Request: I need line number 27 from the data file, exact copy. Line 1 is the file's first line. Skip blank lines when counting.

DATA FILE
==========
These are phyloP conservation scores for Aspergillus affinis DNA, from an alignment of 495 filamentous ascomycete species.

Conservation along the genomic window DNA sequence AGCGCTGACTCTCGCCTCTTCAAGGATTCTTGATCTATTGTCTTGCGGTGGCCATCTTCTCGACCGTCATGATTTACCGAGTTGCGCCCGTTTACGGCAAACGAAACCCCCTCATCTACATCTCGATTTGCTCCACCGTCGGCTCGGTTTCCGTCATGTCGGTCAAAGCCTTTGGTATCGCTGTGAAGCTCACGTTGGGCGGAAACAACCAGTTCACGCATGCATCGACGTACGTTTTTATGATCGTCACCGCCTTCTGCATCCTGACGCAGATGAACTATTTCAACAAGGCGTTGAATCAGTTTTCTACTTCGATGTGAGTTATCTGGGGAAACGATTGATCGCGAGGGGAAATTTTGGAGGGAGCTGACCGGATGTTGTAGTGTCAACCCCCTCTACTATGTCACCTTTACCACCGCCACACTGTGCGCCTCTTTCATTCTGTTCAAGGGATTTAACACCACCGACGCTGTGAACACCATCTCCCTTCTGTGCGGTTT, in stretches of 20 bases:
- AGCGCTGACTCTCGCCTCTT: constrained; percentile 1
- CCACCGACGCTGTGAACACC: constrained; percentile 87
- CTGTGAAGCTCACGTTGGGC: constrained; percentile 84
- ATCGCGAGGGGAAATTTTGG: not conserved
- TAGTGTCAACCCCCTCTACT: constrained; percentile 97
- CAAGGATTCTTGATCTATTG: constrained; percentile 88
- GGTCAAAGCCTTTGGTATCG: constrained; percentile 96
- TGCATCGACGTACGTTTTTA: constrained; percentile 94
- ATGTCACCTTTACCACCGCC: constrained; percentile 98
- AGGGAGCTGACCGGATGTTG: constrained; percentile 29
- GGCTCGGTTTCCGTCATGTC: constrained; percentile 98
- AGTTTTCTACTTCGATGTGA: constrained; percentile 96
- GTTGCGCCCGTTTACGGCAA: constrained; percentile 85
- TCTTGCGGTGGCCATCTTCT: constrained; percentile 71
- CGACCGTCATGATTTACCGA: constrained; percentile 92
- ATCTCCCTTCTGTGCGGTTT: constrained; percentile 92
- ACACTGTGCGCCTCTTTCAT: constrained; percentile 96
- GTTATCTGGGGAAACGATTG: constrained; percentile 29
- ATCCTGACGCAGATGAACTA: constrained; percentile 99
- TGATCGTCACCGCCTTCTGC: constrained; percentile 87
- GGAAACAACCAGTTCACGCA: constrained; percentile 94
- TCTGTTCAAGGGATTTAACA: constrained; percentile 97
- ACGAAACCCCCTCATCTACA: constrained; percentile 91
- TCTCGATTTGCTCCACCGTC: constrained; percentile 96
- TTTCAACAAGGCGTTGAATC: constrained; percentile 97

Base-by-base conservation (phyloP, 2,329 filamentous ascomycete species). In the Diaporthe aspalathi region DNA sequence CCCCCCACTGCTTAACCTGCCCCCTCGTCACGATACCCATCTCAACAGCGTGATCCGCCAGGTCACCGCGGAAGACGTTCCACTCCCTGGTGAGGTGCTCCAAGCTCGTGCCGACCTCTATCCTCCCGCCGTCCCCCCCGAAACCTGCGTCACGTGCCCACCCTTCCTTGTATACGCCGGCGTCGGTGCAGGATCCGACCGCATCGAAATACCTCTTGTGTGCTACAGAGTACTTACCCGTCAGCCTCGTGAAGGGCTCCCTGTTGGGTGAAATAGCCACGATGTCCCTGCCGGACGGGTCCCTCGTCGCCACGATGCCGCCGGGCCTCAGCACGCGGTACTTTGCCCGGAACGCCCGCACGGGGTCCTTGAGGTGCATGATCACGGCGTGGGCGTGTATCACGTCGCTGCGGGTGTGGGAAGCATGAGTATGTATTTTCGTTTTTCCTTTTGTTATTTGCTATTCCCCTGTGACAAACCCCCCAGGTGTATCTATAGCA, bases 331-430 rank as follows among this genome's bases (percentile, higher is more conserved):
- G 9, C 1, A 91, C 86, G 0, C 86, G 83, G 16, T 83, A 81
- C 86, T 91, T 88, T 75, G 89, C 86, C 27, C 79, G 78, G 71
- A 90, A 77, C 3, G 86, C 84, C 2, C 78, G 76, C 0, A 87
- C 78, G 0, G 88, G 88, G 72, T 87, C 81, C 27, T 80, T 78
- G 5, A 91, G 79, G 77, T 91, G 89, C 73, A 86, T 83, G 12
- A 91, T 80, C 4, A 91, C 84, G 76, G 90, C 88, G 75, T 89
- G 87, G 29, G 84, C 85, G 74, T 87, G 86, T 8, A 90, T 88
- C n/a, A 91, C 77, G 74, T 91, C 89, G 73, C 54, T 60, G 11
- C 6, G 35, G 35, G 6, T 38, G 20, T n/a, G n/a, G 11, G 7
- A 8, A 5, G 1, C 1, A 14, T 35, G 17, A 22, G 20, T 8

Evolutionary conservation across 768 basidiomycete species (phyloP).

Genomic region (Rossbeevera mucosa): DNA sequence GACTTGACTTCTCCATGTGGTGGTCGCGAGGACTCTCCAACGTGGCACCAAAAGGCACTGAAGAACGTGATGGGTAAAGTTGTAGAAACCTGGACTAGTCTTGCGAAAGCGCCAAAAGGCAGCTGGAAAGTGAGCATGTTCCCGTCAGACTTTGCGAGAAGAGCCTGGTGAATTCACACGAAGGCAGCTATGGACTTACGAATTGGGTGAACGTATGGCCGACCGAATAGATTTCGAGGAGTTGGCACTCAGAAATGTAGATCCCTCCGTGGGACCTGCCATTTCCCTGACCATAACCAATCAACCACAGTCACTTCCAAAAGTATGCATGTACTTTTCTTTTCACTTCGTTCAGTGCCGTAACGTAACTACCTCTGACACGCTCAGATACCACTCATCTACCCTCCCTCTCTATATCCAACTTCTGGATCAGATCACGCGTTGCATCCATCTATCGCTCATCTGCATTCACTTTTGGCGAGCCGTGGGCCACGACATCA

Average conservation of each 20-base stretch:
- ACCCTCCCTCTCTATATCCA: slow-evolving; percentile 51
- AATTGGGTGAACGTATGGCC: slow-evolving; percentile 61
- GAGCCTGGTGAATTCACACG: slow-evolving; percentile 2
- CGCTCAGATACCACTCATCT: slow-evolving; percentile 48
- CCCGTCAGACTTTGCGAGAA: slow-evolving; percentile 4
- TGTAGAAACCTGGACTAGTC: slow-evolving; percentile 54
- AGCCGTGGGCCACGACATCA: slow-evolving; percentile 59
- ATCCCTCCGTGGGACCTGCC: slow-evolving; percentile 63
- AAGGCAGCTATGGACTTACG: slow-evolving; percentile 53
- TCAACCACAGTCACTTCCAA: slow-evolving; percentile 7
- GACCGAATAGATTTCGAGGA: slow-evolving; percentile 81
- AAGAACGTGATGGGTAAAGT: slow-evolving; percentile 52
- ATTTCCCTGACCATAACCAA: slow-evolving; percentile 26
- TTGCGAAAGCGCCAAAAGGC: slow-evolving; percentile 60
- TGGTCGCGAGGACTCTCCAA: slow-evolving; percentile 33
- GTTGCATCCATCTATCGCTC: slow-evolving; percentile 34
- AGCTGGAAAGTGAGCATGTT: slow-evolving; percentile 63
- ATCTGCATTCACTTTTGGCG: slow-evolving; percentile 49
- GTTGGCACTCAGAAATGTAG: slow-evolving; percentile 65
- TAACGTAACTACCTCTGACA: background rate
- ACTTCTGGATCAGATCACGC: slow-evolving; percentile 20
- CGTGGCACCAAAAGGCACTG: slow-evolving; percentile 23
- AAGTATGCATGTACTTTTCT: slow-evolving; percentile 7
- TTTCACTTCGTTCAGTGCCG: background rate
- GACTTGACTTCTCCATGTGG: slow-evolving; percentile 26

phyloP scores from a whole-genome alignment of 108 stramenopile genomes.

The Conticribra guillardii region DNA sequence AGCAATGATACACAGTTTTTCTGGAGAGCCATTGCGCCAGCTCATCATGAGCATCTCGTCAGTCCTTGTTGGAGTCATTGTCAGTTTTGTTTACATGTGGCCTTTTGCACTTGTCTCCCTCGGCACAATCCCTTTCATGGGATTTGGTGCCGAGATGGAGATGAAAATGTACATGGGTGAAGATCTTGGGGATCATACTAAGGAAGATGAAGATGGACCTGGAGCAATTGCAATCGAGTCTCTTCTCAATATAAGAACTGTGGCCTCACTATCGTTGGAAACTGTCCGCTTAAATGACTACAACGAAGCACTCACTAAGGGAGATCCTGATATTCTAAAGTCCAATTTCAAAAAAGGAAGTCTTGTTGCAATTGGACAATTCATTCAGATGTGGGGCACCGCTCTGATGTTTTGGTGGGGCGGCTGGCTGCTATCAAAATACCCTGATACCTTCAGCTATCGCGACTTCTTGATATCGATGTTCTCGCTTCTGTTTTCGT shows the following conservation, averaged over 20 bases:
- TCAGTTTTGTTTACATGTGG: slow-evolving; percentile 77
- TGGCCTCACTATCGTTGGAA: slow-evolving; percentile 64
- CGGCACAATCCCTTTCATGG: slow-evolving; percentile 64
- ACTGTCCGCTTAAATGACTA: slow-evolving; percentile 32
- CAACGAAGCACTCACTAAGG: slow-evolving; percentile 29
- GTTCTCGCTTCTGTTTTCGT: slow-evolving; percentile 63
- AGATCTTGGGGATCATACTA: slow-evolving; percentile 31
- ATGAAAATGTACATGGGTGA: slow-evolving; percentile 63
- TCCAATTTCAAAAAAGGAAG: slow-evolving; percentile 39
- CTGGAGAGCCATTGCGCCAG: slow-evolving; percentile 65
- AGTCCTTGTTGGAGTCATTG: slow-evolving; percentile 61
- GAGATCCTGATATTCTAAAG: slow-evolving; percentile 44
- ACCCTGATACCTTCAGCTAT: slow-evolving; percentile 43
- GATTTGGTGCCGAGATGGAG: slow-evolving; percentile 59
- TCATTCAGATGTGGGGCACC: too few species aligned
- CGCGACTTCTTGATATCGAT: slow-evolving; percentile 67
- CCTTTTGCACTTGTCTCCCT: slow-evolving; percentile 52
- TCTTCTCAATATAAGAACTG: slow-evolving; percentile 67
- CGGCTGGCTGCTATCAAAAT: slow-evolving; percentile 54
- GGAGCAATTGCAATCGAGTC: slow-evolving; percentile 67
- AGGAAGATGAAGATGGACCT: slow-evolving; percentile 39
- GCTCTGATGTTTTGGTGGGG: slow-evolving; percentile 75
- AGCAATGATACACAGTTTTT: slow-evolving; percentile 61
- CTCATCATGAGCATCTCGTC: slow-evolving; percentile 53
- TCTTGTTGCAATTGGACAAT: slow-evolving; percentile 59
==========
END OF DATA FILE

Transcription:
- TTTCAACAAGGCGTTGAATC: constrained; percentile 97